June 1 (HealthDay News) -- About half the people who have a major stroke soon after a less serious brain event, such as a transient ischemic attack or "mini-stroke," do so within 24 hours of the minor event, a new study finds.
The message here for people who have a TIA is to "seek medical attention immediately, particularly if you have either weakness or speech disturbance that lasts more than 10 minutes," said the study's senior author, Dr. Peter M. Rothwell, a professor of clinical neurology at the University of Oxford in England.
"Don't wait until the next day -- it may be too late," he said.
Reporting in the June 2 issue of Neurology, Rothwell and his colleagues looked at the medical records of 1,247 people who had a TIA, which is a momentary blockage of blood flow in a brain artery.
Of those, 35 went on to have recurrent strokes within the next 24 hours. In that group, 1.2 percent of the second strokes occurred within six hours, 2.1 percent within 12 hours and 5.1 percent within 24 hours, the team found.
"That about half of all the recurrent strokes in the seven days after a TIA occur in the first 24 hours highlights the need for emergency assessment," the researchers wrote.
That assessment should look at the well-established "ABCD2" stroke risk factors, Rothwell said. These include:
- A: age over 60
- B: blood pressure reading that is high
- C: clinical symptoms of physical weakness
- D: duration of the TIA
"Patients should be investigated and treated as an emergency, certainly those with a high ABCD2 score," Rothwell said.
While TIAs and minor strokes are well known to be warning signs of major trouble ahead, "no study has shown how high the risk is in the first few hours -- i.e., that TIA and minor stroke is a true neurological emergency," he said.
Immediate action can lessen the risk, Rothwell said. "We published a paper in Lancet in November 2007 looking at the benefits of emergency treatment versus standard treatment," he said. "We showed that the risk of major stroke can be reduced by up to 80 percent simply by initiating standard treatment as an emergency measure -- aspirin plus or minus clopidogrel [Plavix], statin therapy, blood pressure reduction."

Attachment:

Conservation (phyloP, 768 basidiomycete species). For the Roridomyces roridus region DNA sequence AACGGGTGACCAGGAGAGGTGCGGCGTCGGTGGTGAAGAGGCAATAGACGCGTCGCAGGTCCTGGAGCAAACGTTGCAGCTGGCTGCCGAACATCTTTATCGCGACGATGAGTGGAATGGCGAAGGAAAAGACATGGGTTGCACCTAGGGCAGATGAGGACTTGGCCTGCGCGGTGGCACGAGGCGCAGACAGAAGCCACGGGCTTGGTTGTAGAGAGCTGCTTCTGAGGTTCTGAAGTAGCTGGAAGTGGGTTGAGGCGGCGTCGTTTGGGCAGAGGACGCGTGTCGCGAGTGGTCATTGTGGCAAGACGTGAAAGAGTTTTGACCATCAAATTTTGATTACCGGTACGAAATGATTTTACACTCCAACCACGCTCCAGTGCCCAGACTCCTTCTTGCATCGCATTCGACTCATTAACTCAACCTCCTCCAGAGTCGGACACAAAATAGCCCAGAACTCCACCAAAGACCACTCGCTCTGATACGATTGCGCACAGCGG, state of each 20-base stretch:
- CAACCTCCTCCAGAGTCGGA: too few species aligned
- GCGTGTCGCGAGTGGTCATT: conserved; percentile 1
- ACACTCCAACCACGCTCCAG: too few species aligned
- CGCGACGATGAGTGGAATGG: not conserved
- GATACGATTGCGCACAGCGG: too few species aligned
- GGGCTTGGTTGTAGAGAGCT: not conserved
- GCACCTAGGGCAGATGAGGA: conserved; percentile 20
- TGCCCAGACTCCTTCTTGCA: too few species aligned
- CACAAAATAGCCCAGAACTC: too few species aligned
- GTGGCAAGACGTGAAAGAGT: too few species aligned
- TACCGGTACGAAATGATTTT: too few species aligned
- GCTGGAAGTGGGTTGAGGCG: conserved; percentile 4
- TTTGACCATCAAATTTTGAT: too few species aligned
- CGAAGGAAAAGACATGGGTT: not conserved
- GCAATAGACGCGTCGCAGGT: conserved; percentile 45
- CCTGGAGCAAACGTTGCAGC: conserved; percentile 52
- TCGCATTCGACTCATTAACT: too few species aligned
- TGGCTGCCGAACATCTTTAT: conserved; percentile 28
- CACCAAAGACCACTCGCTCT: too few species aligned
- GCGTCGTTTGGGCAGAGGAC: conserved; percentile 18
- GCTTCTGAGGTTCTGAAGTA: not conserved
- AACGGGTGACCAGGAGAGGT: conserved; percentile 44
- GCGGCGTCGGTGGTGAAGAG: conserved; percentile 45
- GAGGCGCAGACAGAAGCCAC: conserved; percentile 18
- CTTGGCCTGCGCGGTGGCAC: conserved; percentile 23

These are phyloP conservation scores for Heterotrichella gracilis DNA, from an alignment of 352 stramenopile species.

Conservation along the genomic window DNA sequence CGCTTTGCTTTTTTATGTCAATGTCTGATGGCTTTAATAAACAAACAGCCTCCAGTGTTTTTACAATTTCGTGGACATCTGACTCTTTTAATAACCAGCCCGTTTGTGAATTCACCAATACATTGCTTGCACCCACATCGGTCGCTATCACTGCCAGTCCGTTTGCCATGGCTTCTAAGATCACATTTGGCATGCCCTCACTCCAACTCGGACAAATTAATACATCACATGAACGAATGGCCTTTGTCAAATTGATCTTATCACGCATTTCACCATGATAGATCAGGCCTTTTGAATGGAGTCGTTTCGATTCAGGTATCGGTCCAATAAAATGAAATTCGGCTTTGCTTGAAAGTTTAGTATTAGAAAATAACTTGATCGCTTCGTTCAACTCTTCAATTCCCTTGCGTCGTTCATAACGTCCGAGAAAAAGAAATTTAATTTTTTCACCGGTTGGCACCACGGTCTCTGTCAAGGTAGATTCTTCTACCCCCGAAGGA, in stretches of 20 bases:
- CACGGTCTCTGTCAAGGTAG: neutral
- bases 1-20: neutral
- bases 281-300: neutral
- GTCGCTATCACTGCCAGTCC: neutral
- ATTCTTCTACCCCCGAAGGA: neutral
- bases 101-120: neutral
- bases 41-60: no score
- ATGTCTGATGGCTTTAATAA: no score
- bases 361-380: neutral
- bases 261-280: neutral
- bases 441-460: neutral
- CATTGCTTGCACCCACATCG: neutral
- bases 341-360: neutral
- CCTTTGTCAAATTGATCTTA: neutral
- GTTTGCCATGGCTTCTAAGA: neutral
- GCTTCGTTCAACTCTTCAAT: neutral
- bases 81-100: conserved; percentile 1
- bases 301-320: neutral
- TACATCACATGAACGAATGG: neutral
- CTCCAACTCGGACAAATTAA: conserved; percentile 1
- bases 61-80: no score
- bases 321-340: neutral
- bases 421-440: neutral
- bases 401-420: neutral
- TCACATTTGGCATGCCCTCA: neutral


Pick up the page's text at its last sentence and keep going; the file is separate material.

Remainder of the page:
Clopidogrel and aspirin are both aimed at the clots that can cause a stroke by blocking a brain artery. Statins are drugs such as Crestor, Lipitor and Zocor that lower blood cholesterol levels.
Brain images can illustrate why risk of a recurrence might be highest in the hours after a TIA or minor stroke, Rothwell pointed out. "When we do perfusion [blood flow] brain scans in these patients, we do sometimes find that they have occluded an artery in the brain with a blood clot but the brain is surviving on indirect blood flow from the other vessels," he said. "After a few hours, this indirect blood flow sometimes fails and the affected brain area then dies -- they have a stroke."
Dr. Howard S. Kirshner, vice chairman of neurology and director of the Stroke Center at Vanderbilt University Medical Center and a spokesman for the American Academy of Neurology, agreed that "all of this supports the idea that TIA is a medical emergency, that patients who experience a TIA need to seek medical attention right away."
"For the emergency department, TIA patients should not be sent right home but should be kept for observation and tested," he said. "They can be sent home if the tests are negative and they already are started on a secondary stroke prevention regimen."
Dr. Daniel Laskowitz, an associate professor in neurology at Duke University, said that the study is important because it marks a new emphasis on prevention in stroke medicine.
Once a stroke occurs, treatment options are limited, so where the effort needs to go is stroke prevention, Laskowitz said. And this adds to a body of literature that if you have a TIA, you are at very high risk of a stroke."
"A TIA should send a strong warning. It is not something that needs to be seen next week," Laskowitz stressed. "There are clear interventions that we can perform to prevent a stroke. So this has a direct practical application to how we manage stroke.
SOURCES: Peter M. Rothwell, M.D., Ph.D., professor, clinical neurology, University of Oxford, England; Howard S. Kirshner, M.D., vice chairman, neurology, and director, Stroke Center, Vanderbilt University Medical Center, Nashville, Tenn.; Daniel Laskowitz, M.D., associate professor, neurology, Duke University Medical Center, Durham, N.C.; June 2, 2009, Neurology